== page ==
Although the native population of Toronto has historically been drastically underestimated in official Statistics Canada data, community members and advocates say they are hopeful that a shift has begun that will make more people feel comfortable participating. in the census and could potentially help influence political change.
Although Statistics Canada says it is committed to working with indigenous communities to ensure its data is as accurate and relevant as possible, experts say the agency still has a way to capture the size of this population in Toronto properly.
Sara Wolfe was one of the leading researchers on Our Health Counts Toronto Survey, published in 2018, which aimed to provide new insights into the indigenous peoples’ need for health services.
She told CBC News that counts can be “inherently flawed” because they are not designed by the communities they are meant to count.
“For a very long time, indigenous peoples have been underestimated by [these] formal mechanisms, “she said.
“Data informs everything we do – and if we don’t have accurate data, what we make decisions about becomes deficient.”
The 2016 Canadian Census placed the original population of the city at just over 23,000, but data from Our Health Counts estimated this number at 65,832.
In contrast to the usual census methodology, the group’s research was conducted by indigenous peoples using respondent-driven sampling.
Twenty members of the indigenous community in Toronto were identified as “seeds” to complete the survey and were then given five coded coupons to offer other indigenous peoples in their social network. The process will then repeat itself, and researchers say it created a more organic data collection process.
The city of Toronto’s website shows the number of natives in the city as probably around 70,000, but it may even be closer to 100,000, said Selina Young, director of the city’s original affairs.
“If we do not have accurate figures, we may not meet the needs of society,” Young said.
“Counting can lead to the community not receiving the services it deserves. It can lead to a community being discounted or deposed. It only exacerbates the invisibility that many First Nations, Inuit and Métis feel in the city.”
Why the discrepancy?
Undercounting happens for various reasons. In an email to CBC News, Statistics Canada spokeswoman Kossi Djani said that because the long census is being sent for a sample of private homes, indigenous people experiencing homelessness may be underrepresented in the data. Counts are also based on the concept of a “usual residence,” meaning people living temporarily in urban areas may be missed, he said.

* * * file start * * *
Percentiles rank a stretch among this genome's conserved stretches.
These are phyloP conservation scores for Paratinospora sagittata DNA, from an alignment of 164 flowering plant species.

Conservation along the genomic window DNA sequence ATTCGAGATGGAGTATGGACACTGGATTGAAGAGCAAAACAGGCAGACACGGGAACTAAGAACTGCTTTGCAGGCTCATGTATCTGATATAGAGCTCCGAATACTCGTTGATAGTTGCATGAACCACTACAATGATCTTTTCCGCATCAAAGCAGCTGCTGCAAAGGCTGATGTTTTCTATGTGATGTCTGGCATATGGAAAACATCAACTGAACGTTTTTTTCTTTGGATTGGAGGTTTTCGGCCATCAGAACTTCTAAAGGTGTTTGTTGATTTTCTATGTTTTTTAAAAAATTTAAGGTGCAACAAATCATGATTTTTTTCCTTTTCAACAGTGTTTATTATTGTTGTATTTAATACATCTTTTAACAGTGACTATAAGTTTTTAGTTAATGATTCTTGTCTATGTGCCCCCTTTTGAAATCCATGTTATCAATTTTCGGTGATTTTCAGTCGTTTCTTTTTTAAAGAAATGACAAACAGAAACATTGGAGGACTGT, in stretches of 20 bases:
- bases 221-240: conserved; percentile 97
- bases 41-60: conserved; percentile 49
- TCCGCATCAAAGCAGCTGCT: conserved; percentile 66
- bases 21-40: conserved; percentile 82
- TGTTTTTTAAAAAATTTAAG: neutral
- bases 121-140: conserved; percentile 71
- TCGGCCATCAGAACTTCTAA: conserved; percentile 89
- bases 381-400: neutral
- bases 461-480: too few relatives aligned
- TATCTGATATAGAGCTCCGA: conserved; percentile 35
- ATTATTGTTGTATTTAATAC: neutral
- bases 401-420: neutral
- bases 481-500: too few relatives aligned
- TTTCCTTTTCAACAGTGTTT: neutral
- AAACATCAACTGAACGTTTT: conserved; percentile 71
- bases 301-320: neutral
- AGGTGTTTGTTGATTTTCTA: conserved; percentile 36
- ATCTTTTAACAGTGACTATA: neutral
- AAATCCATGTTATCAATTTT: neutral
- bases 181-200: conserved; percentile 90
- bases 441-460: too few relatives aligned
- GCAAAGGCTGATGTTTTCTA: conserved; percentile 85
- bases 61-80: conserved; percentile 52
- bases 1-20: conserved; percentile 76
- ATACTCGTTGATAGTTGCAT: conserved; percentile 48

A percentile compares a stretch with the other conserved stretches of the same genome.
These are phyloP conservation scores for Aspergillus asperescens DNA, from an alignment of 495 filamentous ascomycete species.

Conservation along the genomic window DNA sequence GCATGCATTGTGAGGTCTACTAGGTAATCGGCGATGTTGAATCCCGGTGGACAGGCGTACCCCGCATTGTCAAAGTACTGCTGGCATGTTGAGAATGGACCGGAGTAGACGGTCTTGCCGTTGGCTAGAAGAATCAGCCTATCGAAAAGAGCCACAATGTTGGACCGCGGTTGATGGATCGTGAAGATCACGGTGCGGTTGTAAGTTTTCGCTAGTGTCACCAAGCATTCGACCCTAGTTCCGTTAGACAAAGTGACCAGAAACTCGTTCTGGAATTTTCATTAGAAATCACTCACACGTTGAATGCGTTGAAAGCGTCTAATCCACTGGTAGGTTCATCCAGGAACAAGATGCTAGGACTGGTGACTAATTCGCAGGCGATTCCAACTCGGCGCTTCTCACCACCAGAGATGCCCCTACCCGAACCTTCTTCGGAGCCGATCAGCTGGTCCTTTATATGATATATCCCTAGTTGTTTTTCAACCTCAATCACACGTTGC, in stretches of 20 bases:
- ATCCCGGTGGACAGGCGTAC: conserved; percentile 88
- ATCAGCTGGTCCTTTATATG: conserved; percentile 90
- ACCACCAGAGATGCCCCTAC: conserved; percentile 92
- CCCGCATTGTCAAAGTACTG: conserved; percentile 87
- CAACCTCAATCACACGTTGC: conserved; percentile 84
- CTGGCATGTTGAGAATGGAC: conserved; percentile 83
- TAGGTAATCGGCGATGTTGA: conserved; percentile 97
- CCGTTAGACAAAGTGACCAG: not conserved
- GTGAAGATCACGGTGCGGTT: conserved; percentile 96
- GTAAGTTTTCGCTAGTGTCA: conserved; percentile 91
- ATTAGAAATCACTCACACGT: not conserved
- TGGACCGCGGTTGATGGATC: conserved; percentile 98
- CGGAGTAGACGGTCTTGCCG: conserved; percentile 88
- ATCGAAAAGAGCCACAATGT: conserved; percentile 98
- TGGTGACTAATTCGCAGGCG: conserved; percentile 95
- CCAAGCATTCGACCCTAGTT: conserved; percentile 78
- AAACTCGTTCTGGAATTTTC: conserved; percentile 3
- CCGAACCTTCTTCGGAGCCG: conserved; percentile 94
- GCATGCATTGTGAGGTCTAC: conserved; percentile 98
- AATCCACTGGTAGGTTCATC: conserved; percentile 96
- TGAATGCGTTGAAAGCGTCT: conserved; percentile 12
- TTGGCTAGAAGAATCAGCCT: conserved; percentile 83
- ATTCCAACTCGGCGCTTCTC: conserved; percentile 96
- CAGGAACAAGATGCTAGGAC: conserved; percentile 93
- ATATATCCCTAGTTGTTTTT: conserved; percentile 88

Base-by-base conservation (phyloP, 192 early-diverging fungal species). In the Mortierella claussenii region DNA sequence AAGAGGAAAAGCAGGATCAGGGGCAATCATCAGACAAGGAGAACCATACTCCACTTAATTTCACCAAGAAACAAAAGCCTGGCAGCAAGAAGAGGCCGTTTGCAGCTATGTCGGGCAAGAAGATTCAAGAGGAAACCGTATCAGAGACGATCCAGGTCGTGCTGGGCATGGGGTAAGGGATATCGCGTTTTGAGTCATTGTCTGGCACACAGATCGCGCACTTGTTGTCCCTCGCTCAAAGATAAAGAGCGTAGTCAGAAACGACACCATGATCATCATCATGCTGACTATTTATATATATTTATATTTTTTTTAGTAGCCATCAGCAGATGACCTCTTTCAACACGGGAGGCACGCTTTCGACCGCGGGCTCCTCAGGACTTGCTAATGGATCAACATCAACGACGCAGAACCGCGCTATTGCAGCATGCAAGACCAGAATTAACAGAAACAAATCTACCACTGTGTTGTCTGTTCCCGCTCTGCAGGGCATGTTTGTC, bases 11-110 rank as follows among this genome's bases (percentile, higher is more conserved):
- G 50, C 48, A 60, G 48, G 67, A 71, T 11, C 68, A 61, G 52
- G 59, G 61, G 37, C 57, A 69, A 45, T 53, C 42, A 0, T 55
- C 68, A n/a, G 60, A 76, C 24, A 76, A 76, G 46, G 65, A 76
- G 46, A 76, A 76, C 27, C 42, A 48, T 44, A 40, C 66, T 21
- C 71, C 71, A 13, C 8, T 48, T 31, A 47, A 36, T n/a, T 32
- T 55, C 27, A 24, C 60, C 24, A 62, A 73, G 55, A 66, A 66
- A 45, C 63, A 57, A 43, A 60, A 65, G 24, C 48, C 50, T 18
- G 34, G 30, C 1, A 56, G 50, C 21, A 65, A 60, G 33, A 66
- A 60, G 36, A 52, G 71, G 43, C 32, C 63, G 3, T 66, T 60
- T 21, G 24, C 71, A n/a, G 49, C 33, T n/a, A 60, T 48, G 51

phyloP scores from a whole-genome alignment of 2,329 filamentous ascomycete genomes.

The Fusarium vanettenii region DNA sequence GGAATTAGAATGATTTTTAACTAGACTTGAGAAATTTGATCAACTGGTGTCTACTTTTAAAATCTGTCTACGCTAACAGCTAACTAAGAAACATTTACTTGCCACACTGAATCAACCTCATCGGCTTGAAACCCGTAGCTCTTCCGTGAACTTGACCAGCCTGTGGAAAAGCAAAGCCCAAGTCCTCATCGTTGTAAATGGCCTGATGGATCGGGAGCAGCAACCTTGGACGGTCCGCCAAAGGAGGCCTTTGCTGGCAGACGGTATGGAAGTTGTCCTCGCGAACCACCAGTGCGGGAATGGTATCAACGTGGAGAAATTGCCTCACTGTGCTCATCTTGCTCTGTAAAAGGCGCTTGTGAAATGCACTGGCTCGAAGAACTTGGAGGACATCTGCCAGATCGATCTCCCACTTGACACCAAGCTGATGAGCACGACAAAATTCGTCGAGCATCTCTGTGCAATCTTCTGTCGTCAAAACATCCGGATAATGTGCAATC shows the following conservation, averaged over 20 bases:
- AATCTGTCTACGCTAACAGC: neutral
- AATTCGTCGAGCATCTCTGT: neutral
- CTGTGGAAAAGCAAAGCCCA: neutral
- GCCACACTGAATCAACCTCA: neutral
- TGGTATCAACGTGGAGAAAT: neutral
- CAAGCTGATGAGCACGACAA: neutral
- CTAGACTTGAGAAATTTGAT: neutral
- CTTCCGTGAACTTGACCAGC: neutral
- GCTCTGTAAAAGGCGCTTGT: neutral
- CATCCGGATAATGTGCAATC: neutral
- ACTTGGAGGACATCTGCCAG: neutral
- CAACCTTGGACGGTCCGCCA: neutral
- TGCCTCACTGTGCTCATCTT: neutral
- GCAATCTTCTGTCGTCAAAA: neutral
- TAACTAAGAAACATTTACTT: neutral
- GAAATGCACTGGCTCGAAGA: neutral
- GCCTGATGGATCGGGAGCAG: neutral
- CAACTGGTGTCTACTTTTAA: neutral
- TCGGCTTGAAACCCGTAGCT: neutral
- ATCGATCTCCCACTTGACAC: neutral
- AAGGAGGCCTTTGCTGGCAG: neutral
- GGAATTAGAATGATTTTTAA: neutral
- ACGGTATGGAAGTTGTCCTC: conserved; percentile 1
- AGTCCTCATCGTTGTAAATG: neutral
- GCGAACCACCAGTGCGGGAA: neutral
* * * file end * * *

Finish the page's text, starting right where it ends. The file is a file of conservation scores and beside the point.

Djani also said it is important to note that information on native identity for the census is based on self-identification. This means that societal and legislative changes that prioritize original issues can lead to changes in how people respond if they feel more confident about doing so.
“Research conducted by Statistics Canada has shown that respondents have been more likely to identify themselves as natives in recent census periods,” he said. “This phenomenon, known as response mobility, has contributed to the growth of the indigenous population between the recent census periods.”
These populations are rising. In the 2011 census, there were 19,270 indigenous people who reported living in Toronto, up from 23,065 in 2016.
Wolfe said she suspects the number will rise again when the results of the 2021 census are published because “it is safer [today] to identify themselves as natives than it has ever been in the last many decades. “
She said things like the rise of social media and more widespread indigenous activism are contributing to the removal of a kind of “self-shame” that indigenous peoples have forced them to do.
“There is a recovery of our pride in our identity and our history and an ability to use our voices in ways that were often silenced before,” she said.
First time participation
Young, who is Métis, said she took part in the census for the first time in 2016 – although it was not with much consolation in the process. Both she and Wolfe say there is an ingrained distrust of the government of some indigenous peoples, along with concerns about how data will be interpreted and used by non-indigenous people who lack an understanding of crucial context around it.
“It was with discomfort that I thought I had to speak, speak for future generations, so hopefully we do not have to feel invisible, that First Nations, Inuit and Métis will feel represented where they live, with available services that they need, “she said. “Participation was part of my journey and identified an opportunity I could take to help other metis people.
“I still feel nervous about how the data will be used, but I took the leap in the hope that it would affect change. First Nations, Inuit and Métis live here; we need programs and services that meet our distinct needs. . “
Djani says Statistics Canada is “committed to engaging with indigenous governments and organizations” to ensure that its census data is as relevant as possible. The agency expects to release new data on indigenous peoples from the 2021 census in September next year.
Wolfe, for her part, said she hopes data collection and implementation in comprehensive, non-tokenized ways will continue to improve along with a growing awareness of the needs of the urban community in the city.
“There are a growing mass of people who understand why it is so important to understand and work for and keep striving to change and change and improve.”